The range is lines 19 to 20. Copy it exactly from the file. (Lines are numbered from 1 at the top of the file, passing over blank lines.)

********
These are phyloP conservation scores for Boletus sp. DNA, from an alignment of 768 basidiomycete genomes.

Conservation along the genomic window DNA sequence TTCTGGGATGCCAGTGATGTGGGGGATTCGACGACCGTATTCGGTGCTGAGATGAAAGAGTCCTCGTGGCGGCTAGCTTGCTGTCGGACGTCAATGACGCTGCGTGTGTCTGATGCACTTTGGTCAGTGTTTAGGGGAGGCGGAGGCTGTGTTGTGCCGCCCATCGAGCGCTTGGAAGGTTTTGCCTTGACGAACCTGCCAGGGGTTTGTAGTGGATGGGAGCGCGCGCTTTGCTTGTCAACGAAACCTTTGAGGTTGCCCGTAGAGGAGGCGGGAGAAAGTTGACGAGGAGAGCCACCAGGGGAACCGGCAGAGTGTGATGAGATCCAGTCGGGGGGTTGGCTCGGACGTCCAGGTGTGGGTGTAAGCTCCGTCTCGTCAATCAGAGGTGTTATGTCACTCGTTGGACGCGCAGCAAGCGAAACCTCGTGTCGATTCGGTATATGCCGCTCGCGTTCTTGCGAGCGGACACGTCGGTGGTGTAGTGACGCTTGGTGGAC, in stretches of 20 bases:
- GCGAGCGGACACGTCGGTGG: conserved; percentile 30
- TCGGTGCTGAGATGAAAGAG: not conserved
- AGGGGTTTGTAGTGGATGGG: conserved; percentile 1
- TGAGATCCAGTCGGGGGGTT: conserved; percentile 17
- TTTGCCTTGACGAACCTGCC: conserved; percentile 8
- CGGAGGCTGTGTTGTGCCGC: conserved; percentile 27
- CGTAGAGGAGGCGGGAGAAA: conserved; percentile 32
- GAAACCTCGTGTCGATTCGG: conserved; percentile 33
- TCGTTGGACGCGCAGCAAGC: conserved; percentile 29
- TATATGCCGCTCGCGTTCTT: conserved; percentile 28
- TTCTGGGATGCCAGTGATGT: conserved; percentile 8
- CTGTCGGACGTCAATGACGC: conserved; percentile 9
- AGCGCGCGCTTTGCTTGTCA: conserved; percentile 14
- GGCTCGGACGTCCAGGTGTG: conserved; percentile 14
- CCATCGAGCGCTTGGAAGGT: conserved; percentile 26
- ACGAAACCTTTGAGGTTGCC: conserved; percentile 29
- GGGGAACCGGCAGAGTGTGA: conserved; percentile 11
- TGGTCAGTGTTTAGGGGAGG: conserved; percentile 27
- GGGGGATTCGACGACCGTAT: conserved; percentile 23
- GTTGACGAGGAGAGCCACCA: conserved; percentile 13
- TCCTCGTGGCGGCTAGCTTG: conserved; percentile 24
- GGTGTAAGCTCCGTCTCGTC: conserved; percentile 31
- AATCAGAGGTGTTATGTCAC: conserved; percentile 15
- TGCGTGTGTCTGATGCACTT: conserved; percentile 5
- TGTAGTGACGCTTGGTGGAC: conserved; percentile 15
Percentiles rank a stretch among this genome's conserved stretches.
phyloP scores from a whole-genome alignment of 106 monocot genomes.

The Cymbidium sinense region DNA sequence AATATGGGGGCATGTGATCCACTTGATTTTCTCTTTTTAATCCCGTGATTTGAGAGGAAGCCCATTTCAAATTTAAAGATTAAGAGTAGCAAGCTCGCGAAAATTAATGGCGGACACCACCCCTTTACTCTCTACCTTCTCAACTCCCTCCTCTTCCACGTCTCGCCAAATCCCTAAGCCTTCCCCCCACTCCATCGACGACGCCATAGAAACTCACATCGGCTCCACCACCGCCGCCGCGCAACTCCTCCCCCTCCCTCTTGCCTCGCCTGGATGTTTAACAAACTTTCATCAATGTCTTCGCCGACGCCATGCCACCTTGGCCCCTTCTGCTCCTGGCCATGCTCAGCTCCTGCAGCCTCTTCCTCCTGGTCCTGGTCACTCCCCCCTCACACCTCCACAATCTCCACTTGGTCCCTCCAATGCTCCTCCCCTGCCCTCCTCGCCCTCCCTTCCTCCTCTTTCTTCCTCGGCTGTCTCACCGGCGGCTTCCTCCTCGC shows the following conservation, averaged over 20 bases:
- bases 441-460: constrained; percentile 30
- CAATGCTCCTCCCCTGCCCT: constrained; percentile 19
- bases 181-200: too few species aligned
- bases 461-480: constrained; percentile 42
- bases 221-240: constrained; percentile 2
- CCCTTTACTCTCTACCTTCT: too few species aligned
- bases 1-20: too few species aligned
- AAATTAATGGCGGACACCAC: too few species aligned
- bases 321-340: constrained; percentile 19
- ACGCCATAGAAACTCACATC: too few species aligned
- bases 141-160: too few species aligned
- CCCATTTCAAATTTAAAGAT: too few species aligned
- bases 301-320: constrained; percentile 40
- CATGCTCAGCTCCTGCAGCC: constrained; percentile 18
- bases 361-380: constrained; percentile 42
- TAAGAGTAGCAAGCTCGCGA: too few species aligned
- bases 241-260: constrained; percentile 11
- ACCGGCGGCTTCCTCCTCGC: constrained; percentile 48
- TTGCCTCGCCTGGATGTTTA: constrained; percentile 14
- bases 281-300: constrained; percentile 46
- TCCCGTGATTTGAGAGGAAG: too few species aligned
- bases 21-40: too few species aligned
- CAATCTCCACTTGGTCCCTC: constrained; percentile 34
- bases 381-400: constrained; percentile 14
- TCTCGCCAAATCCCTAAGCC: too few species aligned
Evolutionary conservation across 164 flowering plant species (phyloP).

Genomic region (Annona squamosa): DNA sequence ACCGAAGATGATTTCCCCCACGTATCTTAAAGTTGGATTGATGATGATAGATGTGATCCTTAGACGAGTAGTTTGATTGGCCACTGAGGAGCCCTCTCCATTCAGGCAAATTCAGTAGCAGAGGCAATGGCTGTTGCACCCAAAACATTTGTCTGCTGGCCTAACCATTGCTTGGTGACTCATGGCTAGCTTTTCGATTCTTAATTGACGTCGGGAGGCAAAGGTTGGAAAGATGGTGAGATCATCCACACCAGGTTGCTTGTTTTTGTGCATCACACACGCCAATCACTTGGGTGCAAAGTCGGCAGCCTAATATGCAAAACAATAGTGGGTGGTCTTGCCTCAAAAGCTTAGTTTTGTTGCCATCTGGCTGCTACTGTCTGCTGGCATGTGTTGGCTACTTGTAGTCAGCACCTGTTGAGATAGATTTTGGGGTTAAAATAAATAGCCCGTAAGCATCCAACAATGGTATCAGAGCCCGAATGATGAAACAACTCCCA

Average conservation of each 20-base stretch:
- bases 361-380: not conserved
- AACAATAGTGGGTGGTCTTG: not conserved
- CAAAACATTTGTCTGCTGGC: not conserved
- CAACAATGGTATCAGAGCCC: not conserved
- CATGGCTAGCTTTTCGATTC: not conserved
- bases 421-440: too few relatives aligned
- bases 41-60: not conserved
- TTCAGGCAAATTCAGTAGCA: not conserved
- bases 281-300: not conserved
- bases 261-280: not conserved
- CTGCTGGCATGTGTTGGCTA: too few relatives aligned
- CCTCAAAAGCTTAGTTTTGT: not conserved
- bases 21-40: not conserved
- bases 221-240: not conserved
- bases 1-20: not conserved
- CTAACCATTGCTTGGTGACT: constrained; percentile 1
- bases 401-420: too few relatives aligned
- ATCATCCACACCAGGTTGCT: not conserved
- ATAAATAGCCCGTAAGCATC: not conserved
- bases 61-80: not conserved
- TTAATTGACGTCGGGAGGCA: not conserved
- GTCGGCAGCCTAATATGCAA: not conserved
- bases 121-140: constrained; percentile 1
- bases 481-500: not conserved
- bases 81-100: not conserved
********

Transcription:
- GGGGAACCGGCAGAGTGTGA: conserved; percentile 11
- TGGTCAGTGTTTAGGGGAGG: conserved; percentile 27